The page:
Marcie Cohen Ferris



Born and raised in northeastern Arkansas, Ferris’s deep attachment to the study of place and the American South is rooted in her childhood. For over forty years, she has studied, documented, interpreted, exhibited, taught, and written about the South, largely through its foodways, material culture, and the southern Jewish experience. She’s committed to fostering the creative economies of a diverse, equitable, vibrant region.

As a professor emeritus in the Department of American Studies at the University of North Carolina at Chapel Hill, Ferris is an editor for Southern Cultures, a quarterly journal of the history and cultures of the U.S. South.  From 2006-2008, she was president of the board of directors of the Southern Foodways Alliance.  She was co-chair of UNC Chapel Hill’s pan-university academic theme, FOOD FOR ALL: LOCAL AND GLOBAL PERSPECTIVES, 2015-2018. And, under her leadership, a food studies minor was initiated at UNC Chapel Hill in 2018.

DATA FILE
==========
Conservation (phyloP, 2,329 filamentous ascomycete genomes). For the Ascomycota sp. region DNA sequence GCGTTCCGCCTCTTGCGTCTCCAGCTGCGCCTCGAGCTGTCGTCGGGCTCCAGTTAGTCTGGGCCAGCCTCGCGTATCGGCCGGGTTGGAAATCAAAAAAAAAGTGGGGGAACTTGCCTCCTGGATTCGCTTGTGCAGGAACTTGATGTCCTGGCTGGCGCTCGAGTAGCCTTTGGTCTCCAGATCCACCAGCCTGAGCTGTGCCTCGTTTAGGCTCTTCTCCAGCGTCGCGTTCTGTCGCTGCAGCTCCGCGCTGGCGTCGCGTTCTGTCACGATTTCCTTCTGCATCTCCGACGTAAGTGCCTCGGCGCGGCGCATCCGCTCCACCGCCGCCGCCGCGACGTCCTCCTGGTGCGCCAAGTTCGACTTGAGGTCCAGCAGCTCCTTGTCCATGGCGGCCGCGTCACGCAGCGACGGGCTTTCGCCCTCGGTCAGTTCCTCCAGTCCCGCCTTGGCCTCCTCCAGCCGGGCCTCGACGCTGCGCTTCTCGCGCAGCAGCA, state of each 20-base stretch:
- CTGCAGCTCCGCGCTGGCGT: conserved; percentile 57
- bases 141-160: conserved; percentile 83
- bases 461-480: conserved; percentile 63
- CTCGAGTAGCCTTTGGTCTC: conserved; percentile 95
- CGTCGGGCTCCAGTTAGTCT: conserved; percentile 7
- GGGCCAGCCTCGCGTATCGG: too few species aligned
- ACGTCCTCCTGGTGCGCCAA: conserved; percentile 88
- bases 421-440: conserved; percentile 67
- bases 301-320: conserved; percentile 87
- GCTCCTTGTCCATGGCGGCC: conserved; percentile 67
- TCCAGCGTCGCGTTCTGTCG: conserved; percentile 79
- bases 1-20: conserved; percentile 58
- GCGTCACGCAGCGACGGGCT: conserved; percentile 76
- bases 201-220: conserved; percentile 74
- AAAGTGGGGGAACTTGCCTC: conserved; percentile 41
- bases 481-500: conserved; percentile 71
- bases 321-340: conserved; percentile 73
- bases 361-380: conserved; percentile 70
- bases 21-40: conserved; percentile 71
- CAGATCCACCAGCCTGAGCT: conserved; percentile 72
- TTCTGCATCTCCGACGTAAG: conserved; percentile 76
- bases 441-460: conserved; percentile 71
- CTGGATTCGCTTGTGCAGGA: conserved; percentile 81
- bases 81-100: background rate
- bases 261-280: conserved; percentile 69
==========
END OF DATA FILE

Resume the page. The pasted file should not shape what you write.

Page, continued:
Ferris’s major publications include: The Edible South: The Power of Food and the Making of an American Region and Matzoh Ball Gumbo: Culinary Tales of the Jewish South, and she co-authored Jewish Roots in Southern Soil: A New History. She’s currently working on her next book with UNC Press, Edible North Carolina: A Journey Across a State of Flavor, exploring the contemporary food movement in the Tar Heel State. 

Currently, Ferris serves on the board of directors for FEAST DOWNEAST, whose food hub and mobile farmers’ markets are helping to build to a healthy, accessible local food system in southeastern North Carolina. She resides in Chapel Hill with her husband, folklorist and Southern Studies scholar, Bill Ferris, and their two badly behaved Labrador Retrievers. 


photo credits: Donn Young